Royal Netherlands Institute for Sea Research
Royal Netherlands
Institute for Sea Research


From the Dutch Zoological Society to an NWO national centre of expertise

The history of NIOZ Royal Netherlands Institute for Sea Research dates back to the founding of the Zoological Station in 1876. Today we are the second largest of the NWO national centres of expertise.

Dutch Zoological Society

Coordinated research on animal life at sea in the Netherlands began in 1876 with the founding of the Zoological Station under the umbrella of the Dutch Zoological Society (Nederlandse Dierkundige Vereniging, NDV).

NDV owned a dismountable building referred to as ‘de Keet’ (‘the Barracks’), which was used as a field station until 1890. Generally no more than five people were at work here, including the first directors who would carry out their research unsalaried.

In 1877 the building was stationed in the city of Vlissingen. From here, a schooner departed for a first scientific expedition to the English coast and Helgoland during which the five crew members collected marine animals with a trawl-net.

In 1890 a much larger permanent building was opened in the harbour of Den Helder.

From 1931 onwards, the Dutch government financially supported the Zoological Station, which significantly strengthened its ties with the biological faculties of Dutch universities by organising student courses. The economic crisis, however, set a limit to the expansion with additional staff.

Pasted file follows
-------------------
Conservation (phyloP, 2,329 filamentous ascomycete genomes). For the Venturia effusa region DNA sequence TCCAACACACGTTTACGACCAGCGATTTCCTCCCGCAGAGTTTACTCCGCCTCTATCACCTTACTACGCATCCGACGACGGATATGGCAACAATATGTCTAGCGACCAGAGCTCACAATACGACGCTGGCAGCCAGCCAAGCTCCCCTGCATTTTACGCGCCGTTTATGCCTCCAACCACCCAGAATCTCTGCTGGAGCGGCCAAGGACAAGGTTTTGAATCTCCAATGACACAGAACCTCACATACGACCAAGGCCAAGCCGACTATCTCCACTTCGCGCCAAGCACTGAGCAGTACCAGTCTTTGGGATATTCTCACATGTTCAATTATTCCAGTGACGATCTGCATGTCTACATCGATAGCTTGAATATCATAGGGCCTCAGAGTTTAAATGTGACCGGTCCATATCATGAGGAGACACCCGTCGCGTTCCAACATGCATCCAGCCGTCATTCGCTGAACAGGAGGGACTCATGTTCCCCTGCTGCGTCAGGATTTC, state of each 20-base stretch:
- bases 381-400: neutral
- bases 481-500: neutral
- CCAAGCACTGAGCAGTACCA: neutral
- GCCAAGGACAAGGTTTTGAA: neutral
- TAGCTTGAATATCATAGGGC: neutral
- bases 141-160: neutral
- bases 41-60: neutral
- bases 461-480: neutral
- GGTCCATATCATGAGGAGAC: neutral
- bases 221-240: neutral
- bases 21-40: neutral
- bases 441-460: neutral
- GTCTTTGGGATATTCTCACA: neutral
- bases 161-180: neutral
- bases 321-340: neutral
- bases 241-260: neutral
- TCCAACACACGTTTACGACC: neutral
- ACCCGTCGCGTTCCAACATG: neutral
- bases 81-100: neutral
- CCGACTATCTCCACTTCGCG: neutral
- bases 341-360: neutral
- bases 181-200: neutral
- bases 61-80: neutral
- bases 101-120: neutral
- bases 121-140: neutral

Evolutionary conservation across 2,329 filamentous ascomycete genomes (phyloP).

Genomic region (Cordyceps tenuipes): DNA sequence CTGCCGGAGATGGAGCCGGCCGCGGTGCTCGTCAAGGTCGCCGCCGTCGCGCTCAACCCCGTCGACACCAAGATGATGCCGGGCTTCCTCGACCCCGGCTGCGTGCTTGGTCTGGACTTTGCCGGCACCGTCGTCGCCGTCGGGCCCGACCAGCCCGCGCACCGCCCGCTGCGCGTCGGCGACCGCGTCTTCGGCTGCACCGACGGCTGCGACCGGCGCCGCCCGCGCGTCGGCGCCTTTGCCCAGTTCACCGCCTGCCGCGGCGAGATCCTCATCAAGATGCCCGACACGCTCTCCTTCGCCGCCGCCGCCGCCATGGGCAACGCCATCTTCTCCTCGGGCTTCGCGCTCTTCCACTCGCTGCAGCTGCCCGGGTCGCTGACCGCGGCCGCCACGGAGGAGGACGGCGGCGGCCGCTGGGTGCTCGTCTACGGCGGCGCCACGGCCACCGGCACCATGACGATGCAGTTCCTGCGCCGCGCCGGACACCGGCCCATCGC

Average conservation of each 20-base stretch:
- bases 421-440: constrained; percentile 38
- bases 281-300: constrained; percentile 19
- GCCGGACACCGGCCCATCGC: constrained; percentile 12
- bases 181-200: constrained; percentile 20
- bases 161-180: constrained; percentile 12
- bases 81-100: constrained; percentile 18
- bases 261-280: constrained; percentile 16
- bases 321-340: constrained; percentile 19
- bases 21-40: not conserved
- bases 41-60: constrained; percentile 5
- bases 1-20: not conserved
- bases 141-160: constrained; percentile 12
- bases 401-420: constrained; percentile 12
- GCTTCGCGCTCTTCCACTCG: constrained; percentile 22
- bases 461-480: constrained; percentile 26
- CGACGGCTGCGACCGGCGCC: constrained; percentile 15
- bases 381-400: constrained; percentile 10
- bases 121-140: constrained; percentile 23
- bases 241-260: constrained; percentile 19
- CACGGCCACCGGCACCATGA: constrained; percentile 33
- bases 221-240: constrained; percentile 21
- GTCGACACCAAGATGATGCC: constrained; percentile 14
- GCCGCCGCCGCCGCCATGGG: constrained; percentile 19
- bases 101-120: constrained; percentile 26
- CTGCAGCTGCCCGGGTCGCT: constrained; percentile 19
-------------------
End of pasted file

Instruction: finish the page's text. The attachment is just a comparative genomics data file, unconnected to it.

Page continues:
After World War II, the workforce expanded with temporary researchers, financed by ZWO, the forerunner of NWO.

In 1957, director Dr. Jan Verweij proposed to broaden the Station’s scope from biology to the four pillars of oceanography: biology, chemistry, physics and geology. His proposal was instantly approved.

Netherlands Institute for Sea Research

In 1960 the Zoological Station was renamed the Netherlands Institute for Sea Research (Nederlands Instituut voor Onderzoek der Zee, NIOZ) and a year later the first issue of the Netherlands Journal for Sea Research was released.

The institute expanded and soon proved too small to accommodate some 100 employees. Besides, the potential for intake of clean sea water in Den Helder was too limited.

In 1969 NIOZ moved to the 'provisorium', a temporary housing in the polder of 't Horntje on the Wadden Sea island of Texel, until the new building in the same location was opened in 1977.

In 1972, RV Aurelia was brought into service, allowing NIOZ scientists to expand their research territory to include the entire North Sea. Ocean cruises were also undertaken using hired ships.

In 1984 and 1985, NIOZ management and scientists helped organise and undertake the Indonesian-Dutch Snellius-II Expedition in Indonesian seas. The expedition used the RV Tyro, which was owned by the Netherlands Council for Sea Research (NRZ).

Since 1990, NIOZ is part of the Netherlands Organisation for Scientific Research (NWO).

In 1991, our current flagship RV Pelagia was brought into service, replacing RV Aurelia for North Sea voyages and later RV Tyro as well for ocean voyages.

In 1993, the entire organic biogeochemistry group from Delft University of Technology, led by our later director prof. Jan de Leeuw, was transferred to NIOZ.

The institute became ‘Royal’ on its 125th birthday in 2001.

NIOZ Texel & Yerseke

In 2012 NIOZ merged with the Centre for Estuarine Marine Ecology (NIOO-CEME), located in the town of Yerseke in the Eastern Scheldt area. The institute now has two locations: on Texel and in Yerseke – or NIOZ TX and YE for short.

In 2015 the NIOZ harbour on Texel was reopened after extensive renovation, with a new name: Seaport Texel. It is the home port for our research vessels, as well as being accessible to the public.

Today NIOZ, with four newly formed science departments, is the second largest of NWO’s national centres of expertise.

Watch the video clip about our 145 year history for a quick overview